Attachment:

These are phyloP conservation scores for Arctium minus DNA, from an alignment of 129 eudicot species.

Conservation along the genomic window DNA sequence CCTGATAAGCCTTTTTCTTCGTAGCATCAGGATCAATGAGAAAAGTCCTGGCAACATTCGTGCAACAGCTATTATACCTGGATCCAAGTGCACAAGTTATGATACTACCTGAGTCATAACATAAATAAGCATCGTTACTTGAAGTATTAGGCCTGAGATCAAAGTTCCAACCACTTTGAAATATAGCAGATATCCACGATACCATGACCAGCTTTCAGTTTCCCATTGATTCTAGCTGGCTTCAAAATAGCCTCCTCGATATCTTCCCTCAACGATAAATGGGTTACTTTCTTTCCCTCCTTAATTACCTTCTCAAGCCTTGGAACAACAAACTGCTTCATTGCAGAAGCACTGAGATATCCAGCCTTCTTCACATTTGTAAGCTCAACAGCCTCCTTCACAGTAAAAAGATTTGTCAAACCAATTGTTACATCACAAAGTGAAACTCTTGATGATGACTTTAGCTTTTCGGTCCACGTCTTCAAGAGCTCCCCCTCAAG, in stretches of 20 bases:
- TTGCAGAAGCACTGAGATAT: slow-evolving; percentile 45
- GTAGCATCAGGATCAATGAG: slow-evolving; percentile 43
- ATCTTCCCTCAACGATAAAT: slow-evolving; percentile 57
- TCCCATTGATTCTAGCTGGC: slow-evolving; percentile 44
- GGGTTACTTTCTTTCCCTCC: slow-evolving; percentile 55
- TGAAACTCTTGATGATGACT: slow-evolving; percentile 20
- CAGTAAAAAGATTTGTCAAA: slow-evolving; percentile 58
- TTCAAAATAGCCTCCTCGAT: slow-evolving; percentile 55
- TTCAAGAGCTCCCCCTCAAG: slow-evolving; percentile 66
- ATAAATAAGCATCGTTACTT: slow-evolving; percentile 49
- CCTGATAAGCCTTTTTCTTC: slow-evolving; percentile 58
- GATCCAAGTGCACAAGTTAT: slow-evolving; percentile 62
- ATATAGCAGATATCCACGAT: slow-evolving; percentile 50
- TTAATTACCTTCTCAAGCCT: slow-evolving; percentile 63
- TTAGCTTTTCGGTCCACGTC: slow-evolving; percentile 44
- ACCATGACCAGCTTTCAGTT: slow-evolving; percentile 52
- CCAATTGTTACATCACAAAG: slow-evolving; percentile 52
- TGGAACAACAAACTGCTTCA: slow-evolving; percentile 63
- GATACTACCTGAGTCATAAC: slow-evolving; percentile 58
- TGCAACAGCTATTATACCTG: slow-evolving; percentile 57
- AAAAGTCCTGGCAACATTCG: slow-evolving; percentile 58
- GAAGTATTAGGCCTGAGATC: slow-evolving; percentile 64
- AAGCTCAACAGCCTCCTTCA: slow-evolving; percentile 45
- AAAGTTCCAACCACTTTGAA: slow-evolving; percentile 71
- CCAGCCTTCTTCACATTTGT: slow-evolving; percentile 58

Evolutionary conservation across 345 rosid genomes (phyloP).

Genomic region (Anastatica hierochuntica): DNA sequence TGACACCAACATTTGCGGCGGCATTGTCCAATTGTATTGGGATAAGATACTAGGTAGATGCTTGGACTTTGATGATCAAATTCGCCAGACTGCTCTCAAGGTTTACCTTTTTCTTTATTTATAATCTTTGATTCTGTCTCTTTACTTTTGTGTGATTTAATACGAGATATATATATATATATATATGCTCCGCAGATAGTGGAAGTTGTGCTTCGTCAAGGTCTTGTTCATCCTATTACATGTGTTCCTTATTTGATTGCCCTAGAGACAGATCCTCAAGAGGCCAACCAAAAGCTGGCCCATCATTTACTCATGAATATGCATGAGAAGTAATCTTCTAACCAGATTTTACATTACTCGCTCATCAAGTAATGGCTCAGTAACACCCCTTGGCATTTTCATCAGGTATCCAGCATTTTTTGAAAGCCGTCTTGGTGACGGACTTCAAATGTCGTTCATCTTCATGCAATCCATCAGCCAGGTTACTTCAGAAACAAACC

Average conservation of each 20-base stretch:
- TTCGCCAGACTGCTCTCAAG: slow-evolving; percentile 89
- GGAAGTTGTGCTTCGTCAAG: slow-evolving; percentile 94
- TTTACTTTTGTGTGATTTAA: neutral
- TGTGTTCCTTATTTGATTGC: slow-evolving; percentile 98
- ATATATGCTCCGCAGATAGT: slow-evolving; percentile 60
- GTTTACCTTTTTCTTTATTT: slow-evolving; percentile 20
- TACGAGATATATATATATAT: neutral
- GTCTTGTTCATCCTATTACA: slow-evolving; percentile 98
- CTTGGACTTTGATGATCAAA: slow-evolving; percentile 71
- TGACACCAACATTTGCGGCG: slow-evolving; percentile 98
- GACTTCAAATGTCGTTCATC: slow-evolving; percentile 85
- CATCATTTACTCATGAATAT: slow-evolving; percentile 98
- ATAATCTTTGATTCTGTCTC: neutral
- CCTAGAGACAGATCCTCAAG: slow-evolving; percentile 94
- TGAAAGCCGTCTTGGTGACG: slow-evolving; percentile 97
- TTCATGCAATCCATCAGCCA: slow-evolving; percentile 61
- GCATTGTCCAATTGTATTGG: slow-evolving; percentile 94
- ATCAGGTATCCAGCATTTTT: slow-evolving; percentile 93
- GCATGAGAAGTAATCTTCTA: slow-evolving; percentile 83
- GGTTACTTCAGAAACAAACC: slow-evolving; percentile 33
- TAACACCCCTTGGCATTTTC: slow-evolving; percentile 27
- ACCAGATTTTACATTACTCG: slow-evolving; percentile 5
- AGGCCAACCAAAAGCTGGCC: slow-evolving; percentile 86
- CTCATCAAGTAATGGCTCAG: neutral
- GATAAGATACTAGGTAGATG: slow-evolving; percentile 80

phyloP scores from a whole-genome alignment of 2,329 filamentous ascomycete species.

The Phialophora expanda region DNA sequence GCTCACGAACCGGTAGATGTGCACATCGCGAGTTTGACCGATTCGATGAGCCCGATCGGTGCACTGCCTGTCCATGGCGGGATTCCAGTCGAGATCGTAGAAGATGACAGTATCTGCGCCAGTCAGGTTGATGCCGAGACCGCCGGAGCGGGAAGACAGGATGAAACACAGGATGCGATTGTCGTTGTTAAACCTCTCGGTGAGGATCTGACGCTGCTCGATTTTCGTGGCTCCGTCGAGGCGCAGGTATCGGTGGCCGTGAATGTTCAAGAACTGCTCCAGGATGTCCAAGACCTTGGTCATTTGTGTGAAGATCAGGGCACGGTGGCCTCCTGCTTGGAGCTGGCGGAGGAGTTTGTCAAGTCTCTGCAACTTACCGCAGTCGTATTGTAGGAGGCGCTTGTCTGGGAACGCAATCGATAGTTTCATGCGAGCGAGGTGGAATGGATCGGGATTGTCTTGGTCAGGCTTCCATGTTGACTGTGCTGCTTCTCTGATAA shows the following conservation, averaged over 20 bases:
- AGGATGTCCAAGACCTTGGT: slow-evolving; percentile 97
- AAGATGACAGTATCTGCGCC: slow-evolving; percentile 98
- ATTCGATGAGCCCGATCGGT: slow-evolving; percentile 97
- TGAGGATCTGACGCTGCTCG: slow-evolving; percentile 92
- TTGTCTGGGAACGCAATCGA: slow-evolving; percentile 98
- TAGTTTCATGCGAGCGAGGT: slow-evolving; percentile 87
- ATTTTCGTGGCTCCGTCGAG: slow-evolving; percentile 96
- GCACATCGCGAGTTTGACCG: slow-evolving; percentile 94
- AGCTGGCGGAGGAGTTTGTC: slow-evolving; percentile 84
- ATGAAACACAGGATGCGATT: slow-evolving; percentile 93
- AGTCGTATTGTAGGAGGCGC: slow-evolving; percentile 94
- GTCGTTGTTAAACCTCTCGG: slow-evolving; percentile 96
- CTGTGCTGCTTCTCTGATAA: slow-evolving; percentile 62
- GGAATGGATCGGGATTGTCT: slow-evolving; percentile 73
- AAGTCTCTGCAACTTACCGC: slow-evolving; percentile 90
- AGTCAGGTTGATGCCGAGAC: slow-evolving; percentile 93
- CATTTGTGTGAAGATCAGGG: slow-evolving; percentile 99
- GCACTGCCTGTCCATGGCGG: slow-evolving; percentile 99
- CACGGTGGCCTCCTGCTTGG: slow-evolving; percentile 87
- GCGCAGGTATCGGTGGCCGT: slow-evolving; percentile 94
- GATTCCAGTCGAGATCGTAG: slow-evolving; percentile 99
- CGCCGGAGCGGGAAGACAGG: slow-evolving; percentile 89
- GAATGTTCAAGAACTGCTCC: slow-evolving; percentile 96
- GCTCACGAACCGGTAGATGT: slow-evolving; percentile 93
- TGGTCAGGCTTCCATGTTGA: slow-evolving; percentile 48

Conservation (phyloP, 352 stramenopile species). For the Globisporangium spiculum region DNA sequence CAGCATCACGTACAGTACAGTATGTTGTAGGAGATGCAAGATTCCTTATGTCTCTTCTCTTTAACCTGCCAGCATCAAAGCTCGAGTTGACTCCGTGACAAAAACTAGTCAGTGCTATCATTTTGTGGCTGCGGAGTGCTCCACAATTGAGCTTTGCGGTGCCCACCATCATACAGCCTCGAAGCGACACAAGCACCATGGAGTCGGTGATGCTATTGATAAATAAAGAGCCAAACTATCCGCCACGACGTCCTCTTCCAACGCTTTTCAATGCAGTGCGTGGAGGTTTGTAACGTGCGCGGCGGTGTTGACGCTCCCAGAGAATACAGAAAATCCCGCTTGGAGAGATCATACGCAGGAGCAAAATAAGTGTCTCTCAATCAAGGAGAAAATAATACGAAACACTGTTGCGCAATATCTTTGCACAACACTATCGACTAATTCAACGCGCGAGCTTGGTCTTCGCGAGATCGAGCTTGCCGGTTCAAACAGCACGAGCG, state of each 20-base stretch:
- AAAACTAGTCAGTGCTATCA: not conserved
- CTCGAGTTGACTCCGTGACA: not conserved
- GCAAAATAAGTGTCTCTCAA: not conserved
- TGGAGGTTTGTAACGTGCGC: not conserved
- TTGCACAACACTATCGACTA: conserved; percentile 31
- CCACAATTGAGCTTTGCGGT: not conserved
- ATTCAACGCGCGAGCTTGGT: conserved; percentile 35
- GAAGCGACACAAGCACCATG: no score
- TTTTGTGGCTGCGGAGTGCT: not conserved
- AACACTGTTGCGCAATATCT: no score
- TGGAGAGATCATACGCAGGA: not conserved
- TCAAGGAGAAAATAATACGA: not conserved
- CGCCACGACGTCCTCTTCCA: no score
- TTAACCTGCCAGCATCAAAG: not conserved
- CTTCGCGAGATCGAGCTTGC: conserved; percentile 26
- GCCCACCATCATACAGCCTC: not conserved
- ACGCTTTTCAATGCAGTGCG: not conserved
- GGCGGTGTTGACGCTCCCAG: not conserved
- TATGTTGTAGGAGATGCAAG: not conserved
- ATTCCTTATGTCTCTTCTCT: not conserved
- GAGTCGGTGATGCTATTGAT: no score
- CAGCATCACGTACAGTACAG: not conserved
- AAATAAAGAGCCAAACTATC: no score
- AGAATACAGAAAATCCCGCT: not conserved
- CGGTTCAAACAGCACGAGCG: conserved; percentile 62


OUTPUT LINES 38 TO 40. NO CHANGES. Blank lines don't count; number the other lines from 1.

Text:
- GTCTTGTTCATCCTATTACA: slow-evolving; percentile 98
- CTTGGACTTTGATGATCAAA: slow-evolving; percentile 71
- TGACACCAACATTTGCGGCG: slow-evolving; percentile 98